Miss you all!

Wednesday, December 23, 2009

Thank You, Google.

I'm in the Miami airport right now, and Google gave us all free internet for the holidays. How nice! Merry Christmas!

Wednesday, December 9, 2009

Por Fin - A New Post!

It’s been quite a while since I’ve written. There’s no real reason…unless work counts. What I mean to say, is there’s no excuse. I apologize to my many, many dedicated readers.

So, it’s December. Just less than 8 months left in this adventure. I’ve definitely enjoyed it so far. In Peace Corps, there’s this interesting phenomenon of days taking FOREVER to pass, where the months fly by. I have no hypothesis as to why this happens; I just thought I’d share another little piece of my life with you.

I realize I haven’t really clued you in to what it’s actually like to live here: there is constant noise in this country. I’d say for the most part, Nicaragua sounds like a mix between unnecessary car horns, cat-calls, the non-clink of beer bottles being set on plastic tables, food frying in far too much oil (ckckckckckckckckc), motorcycle engines, Daddy Yankee being played through static-ky cell phone speakers, the deafening thud of mangoes falling on tin roofs, the background music from telenovelas, the scuttle of cockroaches at night, dogs barking in the streets, the pitter-patter of tortillas being made at 4:30 each morning. Oh, and excuses.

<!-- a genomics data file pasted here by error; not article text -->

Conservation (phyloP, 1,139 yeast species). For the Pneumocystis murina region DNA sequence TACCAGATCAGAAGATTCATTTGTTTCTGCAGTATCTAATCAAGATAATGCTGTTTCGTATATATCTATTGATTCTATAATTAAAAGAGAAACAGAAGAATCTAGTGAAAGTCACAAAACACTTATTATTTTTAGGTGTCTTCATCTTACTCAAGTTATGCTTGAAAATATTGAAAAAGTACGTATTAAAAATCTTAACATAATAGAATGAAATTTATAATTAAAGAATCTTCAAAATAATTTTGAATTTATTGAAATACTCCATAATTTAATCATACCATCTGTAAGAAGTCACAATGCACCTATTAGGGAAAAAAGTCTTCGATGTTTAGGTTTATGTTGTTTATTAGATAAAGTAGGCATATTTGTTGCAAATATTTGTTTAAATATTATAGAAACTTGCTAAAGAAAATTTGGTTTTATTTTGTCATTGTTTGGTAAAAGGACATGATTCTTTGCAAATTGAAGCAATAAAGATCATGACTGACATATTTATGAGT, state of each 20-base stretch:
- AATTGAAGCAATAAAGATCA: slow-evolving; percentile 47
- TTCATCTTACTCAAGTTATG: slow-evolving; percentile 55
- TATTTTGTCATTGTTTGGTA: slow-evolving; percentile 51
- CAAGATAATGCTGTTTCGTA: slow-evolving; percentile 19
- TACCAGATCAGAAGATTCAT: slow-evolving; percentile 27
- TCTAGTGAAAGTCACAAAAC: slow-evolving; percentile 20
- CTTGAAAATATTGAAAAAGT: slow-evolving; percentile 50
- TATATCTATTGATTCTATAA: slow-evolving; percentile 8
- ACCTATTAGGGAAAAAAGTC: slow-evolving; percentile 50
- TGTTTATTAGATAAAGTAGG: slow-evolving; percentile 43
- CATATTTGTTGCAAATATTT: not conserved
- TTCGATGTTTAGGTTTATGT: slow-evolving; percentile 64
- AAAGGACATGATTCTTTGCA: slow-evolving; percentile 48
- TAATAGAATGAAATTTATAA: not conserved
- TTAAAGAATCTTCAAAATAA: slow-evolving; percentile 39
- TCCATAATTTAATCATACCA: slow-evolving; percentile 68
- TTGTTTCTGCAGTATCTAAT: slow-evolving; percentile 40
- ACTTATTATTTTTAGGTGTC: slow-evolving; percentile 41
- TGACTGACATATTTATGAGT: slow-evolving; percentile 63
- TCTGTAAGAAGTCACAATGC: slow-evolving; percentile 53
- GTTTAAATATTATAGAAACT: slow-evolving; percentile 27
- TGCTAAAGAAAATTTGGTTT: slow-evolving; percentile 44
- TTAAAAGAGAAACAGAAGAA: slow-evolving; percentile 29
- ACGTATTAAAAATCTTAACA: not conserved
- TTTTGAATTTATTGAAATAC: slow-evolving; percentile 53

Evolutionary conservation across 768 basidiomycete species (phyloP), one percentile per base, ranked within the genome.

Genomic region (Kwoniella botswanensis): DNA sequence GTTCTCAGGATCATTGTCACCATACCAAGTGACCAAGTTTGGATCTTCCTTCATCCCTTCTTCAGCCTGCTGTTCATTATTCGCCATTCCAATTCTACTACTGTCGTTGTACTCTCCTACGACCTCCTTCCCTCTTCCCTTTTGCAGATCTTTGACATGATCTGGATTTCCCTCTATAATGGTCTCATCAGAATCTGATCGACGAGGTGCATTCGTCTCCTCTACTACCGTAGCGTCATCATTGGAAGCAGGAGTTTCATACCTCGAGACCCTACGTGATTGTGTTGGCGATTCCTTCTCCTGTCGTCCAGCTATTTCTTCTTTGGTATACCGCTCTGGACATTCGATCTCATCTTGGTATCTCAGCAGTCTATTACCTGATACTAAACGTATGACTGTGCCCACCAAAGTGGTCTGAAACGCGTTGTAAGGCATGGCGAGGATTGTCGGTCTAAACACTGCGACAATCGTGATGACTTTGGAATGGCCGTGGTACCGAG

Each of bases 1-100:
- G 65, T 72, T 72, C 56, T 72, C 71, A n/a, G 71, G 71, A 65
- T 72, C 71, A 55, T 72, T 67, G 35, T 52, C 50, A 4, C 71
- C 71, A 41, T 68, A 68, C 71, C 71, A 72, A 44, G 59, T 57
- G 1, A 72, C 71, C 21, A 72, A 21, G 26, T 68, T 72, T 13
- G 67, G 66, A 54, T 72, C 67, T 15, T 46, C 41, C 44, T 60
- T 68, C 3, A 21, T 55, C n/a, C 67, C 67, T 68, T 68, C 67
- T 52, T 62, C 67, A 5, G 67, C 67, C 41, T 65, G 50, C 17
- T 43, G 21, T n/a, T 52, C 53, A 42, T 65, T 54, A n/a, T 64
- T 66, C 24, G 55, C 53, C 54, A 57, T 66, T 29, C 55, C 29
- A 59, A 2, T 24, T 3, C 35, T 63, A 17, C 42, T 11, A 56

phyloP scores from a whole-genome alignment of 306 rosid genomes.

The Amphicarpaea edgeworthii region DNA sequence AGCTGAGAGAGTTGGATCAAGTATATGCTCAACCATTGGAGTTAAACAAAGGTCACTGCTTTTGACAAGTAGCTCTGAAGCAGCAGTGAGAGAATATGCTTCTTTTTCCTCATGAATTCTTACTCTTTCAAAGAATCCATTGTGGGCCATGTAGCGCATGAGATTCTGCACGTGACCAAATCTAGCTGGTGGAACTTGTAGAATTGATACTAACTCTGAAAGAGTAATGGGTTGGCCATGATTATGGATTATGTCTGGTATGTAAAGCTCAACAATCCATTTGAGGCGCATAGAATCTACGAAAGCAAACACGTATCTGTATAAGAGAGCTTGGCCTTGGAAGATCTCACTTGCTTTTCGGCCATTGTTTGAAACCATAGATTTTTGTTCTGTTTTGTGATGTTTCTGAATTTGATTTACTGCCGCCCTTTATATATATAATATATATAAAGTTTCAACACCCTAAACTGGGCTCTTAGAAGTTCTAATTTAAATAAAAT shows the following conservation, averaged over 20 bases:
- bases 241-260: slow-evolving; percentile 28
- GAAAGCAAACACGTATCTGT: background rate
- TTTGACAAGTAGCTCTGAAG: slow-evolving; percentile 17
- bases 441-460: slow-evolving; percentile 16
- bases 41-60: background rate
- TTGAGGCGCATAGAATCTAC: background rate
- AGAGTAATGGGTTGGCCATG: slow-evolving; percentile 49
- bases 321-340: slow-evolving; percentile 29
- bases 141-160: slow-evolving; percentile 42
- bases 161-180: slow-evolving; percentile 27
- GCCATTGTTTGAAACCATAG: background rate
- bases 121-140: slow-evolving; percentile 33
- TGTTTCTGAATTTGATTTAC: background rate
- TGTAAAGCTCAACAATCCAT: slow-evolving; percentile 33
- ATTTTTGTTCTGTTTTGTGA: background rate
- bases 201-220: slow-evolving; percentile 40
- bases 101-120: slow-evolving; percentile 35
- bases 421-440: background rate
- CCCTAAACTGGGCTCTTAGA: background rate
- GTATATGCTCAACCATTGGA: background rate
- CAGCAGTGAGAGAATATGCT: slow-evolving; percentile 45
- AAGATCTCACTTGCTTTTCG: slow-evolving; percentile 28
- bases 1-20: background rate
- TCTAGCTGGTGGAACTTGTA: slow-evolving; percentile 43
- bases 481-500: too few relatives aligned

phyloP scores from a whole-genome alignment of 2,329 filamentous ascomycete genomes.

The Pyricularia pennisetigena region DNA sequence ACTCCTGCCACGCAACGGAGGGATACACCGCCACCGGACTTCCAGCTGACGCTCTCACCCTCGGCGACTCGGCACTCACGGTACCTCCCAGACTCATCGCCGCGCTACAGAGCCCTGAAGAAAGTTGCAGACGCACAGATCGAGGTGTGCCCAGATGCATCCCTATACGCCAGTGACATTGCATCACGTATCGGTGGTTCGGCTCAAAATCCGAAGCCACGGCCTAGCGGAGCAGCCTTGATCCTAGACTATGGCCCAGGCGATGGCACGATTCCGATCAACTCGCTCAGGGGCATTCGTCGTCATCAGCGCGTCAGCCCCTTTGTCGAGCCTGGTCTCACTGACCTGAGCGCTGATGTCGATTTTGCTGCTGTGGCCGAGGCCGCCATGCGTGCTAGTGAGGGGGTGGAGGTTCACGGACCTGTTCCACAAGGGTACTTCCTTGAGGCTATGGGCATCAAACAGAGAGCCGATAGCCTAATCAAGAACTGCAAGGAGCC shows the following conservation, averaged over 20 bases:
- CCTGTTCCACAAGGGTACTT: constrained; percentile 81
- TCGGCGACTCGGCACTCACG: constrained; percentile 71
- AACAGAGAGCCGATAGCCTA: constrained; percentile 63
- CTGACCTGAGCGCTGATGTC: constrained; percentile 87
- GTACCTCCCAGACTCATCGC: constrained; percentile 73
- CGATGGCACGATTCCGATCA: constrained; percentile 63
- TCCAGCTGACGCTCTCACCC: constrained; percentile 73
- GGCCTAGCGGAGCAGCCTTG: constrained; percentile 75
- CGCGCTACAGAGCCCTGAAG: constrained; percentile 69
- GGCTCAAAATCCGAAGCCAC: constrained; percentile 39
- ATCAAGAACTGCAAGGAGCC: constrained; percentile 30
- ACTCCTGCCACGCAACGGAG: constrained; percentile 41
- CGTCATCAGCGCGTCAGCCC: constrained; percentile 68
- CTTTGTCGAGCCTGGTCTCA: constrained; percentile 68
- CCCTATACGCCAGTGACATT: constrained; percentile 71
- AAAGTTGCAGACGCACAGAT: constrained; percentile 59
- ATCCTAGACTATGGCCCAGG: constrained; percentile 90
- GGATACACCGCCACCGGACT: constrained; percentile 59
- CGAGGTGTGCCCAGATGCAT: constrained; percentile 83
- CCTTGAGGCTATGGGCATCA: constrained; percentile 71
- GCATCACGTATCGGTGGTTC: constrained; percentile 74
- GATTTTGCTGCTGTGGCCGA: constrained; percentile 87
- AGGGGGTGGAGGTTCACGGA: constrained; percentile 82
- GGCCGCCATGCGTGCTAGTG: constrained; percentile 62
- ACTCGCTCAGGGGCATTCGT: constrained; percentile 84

My description may seem less than comforting, but it’s actually quite endearing. Not the cat-calls, but I’ve begun to get a little sassy and talk back.

General Update:
School is now out for the year, and we’ll be starting back up again in the first week of February. Overall, the year went well. There have been some changes purposed to our curriculum by the Ministry of Education that will be tough to handle next year, but overall, is a step in the right direction. We’ve been teaching the business class to 4th year students, and one of the changes is to switch the course to 5th year. It makes more sense to have the class in the last year of high school because of the level of math required to understand the concepts, but the transition won’t be quite as flawless as we’d hoped – I’ll be teaching the same students the same class next year. Although this isn’t ideal, the class will also be required by every single high school in the country (with or without a volunteer). This shows that the Ministry of Education supports our work here, and recognizes the validity and importance of our entrepreneurship course.

I’m heading back for Christmas 2 weeks from today. I’m very very VERY excited for the break, for snow, for good food, my family, for friends, for Jason. Once I get back to Nicaragua, I’ll have just over 6 months left in my service. Plans for after Peace Corps: I don’t know.